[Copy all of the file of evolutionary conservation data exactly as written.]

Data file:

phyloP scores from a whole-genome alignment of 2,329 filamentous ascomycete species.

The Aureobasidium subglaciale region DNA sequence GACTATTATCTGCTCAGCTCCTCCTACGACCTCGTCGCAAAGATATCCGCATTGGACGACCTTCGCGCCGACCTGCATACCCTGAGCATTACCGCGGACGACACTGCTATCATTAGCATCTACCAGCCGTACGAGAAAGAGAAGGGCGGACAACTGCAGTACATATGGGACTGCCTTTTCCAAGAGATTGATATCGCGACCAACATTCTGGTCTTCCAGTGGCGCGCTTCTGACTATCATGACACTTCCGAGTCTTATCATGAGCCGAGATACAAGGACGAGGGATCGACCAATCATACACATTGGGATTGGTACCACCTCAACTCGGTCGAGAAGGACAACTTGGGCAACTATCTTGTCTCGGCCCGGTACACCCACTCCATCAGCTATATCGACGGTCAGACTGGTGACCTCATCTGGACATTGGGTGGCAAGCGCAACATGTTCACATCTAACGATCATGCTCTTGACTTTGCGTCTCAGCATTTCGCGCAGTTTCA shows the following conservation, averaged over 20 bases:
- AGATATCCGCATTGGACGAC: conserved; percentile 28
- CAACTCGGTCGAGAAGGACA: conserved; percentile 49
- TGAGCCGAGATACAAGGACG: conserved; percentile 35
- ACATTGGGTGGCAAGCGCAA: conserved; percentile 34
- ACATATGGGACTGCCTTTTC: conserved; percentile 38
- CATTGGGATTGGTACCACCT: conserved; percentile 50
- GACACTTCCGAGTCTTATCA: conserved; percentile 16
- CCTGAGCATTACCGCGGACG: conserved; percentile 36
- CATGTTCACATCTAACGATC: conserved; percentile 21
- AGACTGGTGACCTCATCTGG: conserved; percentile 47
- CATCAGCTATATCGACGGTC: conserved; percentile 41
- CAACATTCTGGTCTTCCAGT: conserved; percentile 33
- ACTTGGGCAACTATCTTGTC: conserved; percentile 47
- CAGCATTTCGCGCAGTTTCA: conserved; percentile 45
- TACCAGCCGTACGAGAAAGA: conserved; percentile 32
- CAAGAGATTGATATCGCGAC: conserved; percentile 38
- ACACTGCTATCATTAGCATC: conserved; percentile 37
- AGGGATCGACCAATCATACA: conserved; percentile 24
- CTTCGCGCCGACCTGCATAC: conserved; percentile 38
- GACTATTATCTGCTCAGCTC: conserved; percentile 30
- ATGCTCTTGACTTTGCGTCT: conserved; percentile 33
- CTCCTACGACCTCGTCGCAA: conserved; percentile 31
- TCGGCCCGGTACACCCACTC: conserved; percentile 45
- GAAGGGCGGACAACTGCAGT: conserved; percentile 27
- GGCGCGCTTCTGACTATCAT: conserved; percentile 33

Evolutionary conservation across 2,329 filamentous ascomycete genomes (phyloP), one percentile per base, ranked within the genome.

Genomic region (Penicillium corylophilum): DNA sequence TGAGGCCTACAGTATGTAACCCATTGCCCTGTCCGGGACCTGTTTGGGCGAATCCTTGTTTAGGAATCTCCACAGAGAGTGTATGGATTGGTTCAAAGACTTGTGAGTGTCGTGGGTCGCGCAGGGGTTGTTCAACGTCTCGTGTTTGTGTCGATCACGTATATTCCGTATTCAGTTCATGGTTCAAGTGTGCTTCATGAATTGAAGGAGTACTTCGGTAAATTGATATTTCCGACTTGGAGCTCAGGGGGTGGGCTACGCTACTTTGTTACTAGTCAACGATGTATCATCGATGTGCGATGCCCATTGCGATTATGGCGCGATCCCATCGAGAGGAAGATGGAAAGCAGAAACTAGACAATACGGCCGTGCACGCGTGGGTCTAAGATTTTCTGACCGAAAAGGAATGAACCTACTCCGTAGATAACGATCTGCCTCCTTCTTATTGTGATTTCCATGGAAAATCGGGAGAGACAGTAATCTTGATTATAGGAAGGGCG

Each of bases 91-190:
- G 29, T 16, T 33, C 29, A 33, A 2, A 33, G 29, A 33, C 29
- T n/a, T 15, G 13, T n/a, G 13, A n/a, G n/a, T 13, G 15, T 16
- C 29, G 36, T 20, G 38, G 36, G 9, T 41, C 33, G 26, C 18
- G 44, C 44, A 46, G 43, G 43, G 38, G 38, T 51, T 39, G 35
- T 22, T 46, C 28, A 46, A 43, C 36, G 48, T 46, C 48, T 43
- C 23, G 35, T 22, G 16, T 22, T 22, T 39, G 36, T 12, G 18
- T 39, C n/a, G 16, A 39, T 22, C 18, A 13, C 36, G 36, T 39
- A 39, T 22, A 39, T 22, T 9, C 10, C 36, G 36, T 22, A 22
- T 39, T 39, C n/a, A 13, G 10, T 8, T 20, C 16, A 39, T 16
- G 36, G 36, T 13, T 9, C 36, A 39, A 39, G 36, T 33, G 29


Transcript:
phyloP scores from a whole-genome alignment of 2,329 filamentous ascomycete species.

The Aureobasidium subglaciale region DNA sequence GACTATTATCTGCTCAGCTCCTCCTACGACCTCGTCGCAAAGATATCCGCATTGGACGACCTTCGCGCCGACCTGCATACCCTGAGCATTACCGCGGACGACACTGCTATCATTAGCATCTACCAGCCGTACGAGAAAGAGAAGGGCGGACAACTGCAGTACATATGGGACTGCCTTTTCCAAGAGATTGATATCGCGACCAACATTCTGGTCTTCCAGTGGCGCGCTTCTGACTATCATGACACTTCCGAGTCTTATCATGAGCCGAGATACAAGGACGAGGGATCGACCAATCATACACATTGGGATTGGTACCACCTCAACTCGGTCGAGAAGGACAACTTGGGCAACTATCTTGTCTCGGCCCGGTACACCCACTCCATCAGCTATATCGACGGTCAGACTGGTGACCTCATCTGGACATTGGGTGGCAAGCGCAACATGTTCACATCTAACGATCATGCTCTTGACTTTGCGTCTCAGCATTTCGCGCAGTTTCA shows the following conservation, averaged over 20 bases:
- AGATATCCGCATTGGACGAC: conserved; percentile 28
- CAACTCGGTCGAGAAGGACA: conserved; percentile 49
- TGAGCCGAGATACAAGGACG: conserved; percentile 35
- ACATTGGGTGGCAAGCGCAA: conserved; percentile 34
- ACATATGGGACTGCCTTTTC: conserved; percentile 38
- CATTGGGATTGGTACCACCT: conserved; percentile 50
- GACACTTCCGAGTCTTATCA: conserved; percentile 16
- CCTGAGCATTACCGCGGACG: conserved; percentile 36
- CATGTTCACATCTAACGATC: conserved; percentile 21
- AGACTGGTGACCTCATCTGG: conserved; percentile 47
- CATCAGCTATATCGACGGTC: conserved; percentile 41
- CAACATTCTGGTCTTCCAGT: conserved; percentile 33
- ACTTGGGCAACTATCTTGTC: conserved; percentile 47
- CAGCATTTCGCGCAGTTTCA: conserved; percentile 45
- TACCAGCCGTACGAGAAAGA: conserved; percentile 32
- CAAGAGATTGATATCGCGAC: conserved; percentile 38
- ACACTGCTATCATTAGCATC: conserved; percentile 37
- AGGGATCGACCAATCATACA: conserved; percentile 24
- CTTCGCGCCGACCTGCATAC: conserved; percentile 38
- GACTATTATCTGCTCAGCTC: conserved; percentile 30
- ATGCTCTTGACTTTGCGTCT: conserved; percentile 33
- CTCCTACGACCTCGTCGCAA: conserved; percentile 31
- TCGGCCCGGTACACCCACTC: conserved; percentile 45
- GAAGGGCGGACAACTGCAGT: conserved; percentile 27
- GGCGCGCTTCTGACTATCAT: conserved; percentile 33

Evolutionary conservation across 2,329 filamentous ascomycete genomes (phyloP), one percentile per base, ranked within the genome.

Genomic region (Penicillium corylophilum): DNA sequence TGAGGCCTACAGTATGTAACCCATTGCCCTGTCCGGGACCTGTTTGGGCGAATCCTTGTTTAGGAATCTCCACAGAGAGTGTATGGATTGGTTCAAAGACTTGTGAGTGTCGTGGGTCGCGCAGGGGTTGTTCAACGTCTCGTGTTTGTGTCGATCACGTATATTCCGTATTCAGTTCATGGTTCAAGTGTGCTTCATGAATTGAAGGAGTACTTCGGTAAATTGATATTTCCGACTTGGAGCTCAGGGGGTGGGCTACGCTACTTTGTTACTAGTCAACGATGTATCATCGATGTGCGATGCCCATTGCGATTATGGCGCGATCCCATCGAGAGGAAGATGGAAAGCAGAAACTAGACAATACGGCCGTGCACGCGTGGGTCTAAGATTTTCTGACCGAAAAGGAATGAACCTACTCCGTAGATAACGATCTGCCTCCTTCTTATTGTGATTTCCATGGAAAATCGGGAGAGACAGTAATCTTGATTATAGGAAGGGCG

Each of bases 91-190:
- G 29, T 16, T 33, C 29, A 33, A 2, A 33, G 29, A 33, C 29
- T n/a, T 15, G 13, T n/a, G 13, A n/a, G n/a, T 13, G 15, T 16
- C 29, G 36, T 20, G 38, G 36, G 9, T 41, C 33, G 26, C 18
- G 44, C 44, A 46, G 43, G 43, G 38, G 38, T 51, T 39, G 35
- T 22, T 46, C 28, A 46, A 43, C 36, G 48, T 46, C 48, T 43
- C 23, G 35, T 22, G 16, T 22, T 22, T 39, G 36, T 12, G 18
- T 39, C n/a, G 16, A 39, T 22, C 18, A 13, C 36, G 36, T 39
- A 39, T 22, A 39, T 22, T 9, C 10, C 36, G 36, T 22, A 22
- T 39, T 39, C n/a, A 13, G 10, T 8, T 20, C 16, A 39, T 16
- G 36, G 36, T 13, T 9, C 36, A 39, A 39, G 36, T 33, G 29